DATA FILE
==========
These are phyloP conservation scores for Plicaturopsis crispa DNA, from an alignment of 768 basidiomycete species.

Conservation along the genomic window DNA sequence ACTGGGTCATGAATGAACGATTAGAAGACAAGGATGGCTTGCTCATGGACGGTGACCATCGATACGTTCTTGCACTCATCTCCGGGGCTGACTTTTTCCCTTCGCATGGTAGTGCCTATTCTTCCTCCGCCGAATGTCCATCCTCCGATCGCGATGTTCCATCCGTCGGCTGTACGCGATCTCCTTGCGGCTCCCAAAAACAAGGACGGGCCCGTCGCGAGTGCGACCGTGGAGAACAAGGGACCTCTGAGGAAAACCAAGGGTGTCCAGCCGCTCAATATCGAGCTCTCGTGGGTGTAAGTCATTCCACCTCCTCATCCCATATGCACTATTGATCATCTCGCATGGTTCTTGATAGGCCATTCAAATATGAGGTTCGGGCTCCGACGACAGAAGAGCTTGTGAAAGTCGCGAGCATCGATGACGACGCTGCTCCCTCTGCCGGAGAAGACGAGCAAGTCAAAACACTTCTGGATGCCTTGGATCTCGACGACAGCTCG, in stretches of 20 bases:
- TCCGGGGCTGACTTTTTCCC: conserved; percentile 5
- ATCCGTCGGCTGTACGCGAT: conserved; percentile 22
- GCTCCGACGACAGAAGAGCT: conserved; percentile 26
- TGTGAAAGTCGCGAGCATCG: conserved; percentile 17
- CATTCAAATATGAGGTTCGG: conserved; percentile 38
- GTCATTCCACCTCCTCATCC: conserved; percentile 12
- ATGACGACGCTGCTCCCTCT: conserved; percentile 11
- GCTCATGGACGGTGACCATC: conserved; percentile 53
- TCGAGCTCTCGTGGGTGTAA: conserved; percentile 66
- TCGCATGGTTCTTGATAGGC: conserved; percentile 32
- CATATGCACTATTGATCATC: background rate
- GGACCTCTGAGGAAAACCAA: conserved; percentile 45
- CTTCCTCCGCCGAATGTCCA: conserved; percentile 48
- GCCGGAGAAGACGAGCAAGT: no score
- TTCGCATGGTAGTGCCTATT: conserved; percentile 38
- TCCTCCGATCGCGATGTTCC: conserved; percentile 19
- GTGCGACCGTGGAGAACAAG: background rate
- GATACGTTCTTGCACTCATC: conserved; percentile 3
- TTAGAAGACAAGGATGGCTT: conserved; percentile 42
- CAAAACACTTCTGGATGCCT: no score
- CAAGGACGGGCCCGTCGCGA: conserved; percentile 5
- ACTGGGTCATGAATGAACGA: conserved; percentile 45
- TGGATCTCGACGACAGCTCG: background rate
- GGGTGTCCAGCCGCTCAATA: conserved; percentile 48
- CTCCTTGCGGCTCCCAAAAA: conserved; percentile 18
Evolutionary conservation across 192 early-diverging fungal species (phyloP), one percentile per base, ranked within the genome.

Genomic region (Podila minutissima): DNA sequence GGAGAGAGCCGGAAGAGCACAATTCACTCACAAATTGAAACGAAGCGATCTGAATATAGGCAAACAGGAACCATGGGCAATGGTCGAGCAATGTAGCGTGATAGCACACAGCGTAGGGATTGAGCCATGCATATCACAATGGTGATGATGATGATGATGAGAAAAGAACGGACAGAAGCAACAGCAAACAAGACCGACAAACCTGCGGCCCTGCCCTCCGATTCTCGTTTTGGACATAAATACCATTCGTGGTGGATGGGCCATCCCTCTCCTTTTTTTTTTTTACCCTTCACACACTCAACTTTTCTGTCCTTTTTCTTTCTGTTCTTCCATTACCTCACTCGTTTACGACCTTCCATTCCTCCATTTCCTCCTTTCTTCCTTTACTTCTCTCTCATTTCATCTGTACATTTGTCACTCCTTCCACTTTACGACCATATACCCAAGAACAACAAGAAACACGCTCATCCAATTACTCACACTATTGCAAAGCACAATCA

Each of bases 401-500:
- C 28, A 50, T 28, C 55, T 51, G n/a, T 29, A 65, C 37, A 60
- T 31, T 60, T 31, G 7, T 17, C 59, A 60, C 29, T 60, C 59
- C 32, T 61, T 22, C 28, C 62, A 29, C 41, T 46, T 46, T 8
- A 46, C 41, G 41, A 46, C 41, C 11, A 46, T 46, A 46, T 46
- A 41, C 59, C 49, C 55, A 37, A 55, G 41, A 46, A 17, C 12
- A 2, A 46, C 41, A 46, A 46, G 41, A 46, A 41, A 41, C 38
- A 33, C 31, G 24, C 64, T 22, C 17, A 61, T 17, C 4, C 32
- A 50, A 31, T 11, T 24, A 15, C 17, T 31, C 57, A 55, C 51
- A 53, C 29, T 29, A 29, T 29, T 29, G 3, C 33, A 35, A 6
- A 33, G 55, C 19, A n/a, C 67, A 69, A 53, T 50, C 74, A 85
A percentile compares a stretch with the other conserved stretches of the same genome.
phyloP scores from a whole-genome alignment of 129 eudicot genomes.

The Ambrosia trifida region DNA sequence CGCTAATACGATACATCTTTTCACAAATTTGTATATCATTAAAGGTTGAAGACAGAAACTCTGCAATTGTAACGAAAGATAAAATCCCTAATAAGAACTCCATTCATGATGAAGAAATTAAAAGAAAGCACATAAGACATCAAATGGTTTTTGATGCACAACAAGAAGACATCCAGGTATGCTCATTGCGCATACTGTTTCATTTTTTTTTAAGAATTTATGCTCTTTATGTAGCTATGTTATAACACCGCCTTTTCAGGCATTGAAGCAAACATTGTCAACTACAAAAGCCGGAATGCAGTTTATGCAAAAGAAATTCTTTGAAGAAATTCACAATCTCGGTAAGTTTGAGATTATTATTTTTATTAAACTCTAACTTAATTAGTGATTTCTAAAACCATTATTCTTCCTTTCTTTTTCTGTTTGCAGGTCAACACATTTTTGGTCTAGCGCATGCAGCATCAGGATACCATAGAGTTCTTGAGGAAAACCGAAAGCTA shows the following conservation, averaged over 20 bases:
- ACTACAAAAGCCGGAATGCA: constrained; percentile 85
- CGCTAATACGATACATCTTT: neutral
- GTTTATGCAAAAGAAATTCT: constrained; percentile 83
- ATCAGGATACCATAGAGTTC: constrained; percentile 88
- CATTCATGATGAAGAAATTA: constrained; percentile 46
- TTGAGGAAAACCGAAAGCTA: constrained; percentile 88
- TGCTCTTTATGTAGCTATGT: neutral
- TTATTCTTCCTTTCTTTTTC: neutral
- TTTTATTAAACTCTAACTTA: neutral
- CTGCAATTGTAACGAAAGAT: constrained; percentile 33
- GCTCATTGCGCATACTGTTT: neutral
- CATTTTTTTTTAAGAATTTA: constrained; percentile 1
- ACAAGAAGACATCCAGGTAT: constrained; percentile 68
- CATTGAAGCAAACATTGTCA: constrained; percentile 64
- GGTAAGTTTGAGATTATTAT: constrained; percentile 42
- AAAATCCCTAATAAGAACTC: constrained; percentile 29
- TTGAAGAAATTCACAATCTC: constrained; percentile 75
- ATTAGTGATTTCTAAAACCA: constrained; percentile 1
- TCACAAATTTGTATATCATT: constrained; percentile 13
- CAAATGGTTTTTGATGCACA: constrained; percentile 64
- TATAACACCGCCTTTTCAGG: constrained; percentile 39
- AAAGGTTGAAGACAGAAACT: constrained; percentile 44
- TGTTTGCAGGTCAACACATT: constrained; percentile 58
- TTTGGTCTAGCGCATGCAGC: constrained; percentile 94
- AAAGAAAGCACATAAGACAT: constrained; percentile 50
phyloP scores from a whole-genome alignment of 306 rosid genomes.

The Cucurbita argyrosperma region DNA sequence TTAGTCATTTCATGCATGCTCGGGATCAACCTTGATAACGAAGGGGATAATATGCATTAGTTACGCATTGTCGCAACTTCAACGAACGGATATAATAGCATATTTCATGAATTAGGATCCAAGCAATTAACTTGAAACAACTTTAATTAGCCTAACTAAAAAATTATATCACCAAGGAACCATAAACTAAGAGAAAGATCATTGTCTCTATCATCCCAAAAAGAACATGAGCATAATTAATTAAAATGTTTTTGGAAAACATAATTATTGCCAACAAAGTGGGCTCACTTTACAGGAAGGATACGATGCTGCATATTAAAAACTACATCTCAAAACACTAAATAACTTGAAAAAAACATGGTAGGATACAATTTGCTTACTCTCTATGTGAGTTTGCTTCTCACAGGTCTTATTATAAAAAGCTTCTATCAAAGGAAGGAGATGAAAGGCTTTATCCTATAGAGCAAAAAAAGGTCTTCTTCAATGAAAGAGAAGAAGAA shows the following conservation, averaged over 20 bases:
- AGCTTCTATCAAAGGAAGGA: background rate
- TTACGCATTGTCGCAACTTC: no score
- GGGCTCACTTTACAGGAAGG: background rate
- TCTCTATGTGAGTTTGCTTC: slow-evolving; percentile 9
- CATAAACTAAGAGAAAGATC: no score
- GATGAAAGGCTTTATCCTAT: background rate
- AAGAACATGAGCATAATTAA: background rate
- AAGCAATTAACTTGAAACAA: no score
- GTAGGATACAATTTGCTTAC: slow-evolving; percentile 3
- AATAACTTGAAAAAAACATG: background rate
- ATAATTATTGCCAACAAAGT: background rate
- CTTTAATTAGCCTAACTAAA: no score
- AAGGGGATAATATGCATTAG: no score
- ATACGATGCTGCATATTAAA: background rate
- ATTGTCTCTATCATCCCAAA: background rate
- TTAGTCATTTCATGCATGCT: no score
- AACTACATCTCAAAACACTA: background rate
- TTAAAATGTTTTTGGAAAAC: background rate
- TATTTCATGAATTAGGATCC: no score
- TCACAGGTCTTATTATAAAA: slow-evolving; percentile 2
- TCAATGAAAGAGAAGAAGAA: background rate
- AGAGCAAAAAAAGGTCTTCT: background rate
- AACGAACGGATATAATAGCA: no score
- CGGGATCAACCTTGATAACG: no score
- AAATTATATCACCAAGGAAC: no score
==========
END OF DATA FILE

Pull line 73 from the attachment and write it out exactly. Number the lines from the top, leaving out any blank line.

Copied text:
- GGGCTCACTTTACAGGAAGG: background rate